– On the flipside, there’s Will Power. With his qualifying session ruined by a red flag, Power, a three-time Sao Paolo winner, started near the tail of the field. For a while, his efforts seemed ho-hum, as he hung out in the late teens. And then came his assault on the field, passing nearly a car a lap and making his way to 11th. Just like that, it all went poof – literally. Power parked his car, with flames coming from the engine and his day was over. A 24th-place finish relegated him to 18th in points.

– Just as surprising as Andretti has been, so too has Sato. He leads the points, won his first IndyCar race at Long Beach and nearly held on for his second in Sao Paolo. No one could have possibly seen him opening the season in this manner. Maybe the oddball pairing of Sato and A.J. Foyt isn’t so odd after all.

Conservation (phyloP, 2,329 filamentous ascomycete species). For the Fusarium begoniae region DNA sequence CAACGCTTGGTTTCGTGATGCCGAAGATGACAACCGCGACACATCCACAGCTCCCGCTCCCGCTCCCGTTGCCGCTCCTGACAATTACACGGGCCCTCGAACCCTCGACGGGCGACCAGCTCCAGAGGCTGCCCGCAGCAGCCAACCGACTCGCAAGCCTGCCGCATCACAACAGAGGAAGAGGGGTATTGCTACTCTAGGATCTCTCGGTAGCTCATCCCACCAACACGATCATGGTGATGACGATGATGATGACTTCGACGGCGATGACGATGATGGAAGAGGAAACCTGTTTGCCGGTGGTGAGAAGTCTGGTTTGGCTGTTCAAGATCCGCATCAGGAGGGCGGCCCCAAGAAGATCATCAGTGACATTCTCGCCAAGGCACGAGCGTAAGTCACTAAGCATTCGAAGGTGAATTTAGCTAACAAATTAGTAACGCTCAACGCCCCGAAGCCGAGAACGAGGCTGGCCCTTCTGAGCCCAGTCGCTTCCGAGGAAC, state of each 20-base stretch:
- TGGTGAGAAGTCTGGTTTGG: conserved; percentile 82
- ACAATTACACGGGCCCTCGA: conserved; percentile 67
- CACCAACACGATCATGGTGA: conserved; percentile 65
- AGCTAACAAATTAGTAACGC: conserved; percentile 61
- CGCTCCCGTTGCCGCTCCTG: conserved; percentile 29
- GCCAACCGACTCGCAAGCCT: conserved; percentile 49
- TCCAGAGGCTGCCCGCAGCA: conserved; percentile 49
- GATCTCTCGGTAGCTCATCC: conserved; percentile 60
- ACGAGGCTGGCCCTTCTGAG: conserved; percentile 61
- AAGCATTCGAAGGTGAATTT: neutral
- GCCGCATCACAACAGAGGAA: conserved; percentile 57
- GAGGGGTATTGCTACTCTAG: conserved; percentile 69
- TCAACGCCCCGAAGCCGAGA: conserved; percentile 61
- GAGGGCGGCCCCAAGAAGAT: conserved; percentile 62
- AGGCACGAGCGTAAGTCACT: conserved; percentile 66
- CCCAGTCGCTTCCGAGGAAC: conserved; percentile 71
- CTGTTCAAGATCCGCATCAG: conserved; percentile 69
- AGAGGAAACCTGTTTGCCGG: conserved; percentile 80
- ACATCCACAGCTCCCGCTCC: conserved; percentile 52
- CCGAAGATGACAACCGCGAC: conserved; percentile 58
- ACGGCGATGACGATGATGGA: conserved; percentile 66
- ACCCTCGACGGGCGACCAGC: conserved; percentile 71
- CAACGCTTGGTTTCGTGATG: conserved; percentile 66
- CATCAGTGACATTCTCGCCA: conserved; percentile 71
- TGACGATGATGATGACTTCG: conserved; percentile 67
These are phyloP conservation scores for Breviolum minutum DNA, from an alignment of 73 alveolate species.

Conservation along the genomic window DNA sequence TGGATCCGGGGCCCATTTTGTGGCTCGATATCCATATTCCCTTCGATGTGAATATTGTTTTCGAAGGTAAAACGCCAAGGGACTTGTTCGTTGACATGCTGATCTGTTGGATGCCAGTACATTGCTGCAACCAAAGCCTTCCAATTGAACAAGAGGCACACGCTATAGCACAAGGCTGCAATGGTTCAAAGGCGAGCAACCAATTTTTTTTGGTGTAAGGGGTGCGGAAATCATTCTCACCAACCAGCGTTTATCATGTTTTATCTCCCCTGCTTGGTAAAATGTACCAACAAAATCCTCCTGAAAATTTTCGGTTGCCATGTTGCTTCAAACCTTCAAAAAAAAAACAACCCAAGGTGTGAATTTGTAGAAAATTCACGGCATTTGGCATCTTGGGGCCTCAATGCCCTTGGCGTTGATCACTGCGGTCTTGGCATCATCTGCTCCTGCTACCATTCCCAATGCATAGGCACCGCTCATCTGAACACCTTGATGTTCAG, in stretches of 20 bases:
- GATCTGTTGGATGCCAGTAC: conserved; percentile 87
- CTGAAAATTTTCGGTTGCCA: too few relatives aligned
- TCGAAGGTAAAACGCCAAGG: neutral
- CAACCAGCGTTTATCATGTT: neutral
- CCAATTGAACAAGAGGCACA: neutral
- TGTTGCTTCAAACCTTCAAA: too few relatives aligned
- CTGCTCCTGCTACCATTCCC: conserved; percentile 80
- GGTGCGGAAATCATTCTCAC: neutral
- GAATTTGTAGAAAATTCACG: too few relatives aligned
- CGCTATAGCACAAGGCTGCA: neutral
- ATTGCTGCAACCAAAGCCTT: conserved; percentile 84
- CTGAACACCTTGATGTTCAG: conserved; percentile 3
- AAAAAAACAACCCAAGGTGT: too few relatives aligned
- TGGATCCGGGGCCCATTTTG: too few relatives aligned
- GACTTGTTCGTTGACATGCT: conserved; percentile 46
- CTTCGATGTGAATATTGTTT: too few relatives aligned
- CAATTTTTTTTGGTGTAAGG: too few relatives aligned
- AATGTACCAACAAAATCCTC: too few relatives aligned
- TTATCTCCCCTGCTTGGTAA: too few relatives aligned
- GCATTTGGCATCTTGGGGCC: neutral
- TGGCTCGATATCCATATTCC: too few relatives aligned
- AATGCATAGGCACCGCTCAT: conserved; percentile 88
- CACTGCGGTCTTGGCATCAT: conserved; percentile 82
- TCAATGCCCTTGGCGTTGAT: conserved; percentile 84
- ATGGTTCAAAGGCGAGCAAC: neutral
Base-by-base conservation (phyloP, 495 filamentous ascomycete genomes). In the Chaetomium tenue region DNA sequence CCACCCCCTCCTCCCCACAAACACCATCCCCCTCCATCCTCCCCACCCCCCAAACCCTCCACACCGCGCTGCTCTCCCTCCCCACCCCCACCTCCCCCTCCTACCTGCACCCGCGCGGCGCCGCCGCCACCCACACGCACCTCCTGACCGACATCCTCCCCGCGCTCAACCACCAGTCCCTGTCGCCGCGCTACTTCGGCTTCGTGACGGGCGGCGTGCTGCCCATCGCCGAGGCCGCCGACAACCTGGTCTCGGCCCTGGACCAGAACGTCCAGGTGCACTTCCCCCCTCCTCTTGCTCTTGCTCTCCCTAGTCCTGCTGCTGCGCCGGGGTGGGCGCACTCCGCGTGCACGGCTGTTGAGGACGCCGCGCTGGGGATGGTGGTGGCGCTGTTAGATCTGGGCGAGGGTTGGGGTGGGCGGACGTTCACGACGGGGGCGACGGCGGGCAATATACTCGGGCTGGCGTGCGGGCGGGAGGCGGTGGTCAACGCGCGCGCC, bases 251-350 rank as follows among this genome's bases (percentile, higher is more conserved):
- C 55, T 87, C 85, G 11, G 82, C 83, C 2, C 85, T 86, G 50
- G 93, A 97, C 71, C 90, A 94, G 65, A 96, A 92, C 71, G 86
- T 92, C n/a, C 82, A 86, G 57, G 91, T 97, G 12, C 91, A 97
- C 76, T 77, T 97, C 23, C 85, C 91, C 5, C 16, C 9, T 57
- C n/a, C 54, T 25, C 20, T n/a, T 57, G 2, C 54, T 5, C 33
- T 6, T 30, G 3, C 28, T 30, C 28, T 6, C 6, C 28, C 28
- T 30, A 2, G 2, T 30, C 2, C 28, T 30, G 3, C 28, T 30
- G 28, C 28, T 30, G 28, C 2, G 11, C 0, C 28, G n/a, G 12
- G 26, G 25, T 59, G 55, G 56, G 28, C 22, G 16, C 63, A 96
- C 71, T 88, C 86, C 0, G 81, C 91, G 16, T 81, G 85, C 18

– Is Ganassi just waiting for the Indy 500 to unload fast cars or is there something wrong? Sure, Dario Franchitti has earned back-to-back top 10s, but he’s hardly been any kind of threat to win. With 2 DNFs to start the season, he’s also a middling 15th in points. Of course, Indy has been his sandbox of late and there’s a good chance it will be again, but right now there’s nothing about his Ganassi ride that seems to bark in an intimidating way. Just to add to the concern – Scott Dixon finished a disappointing 18th and just seemed off the entire race.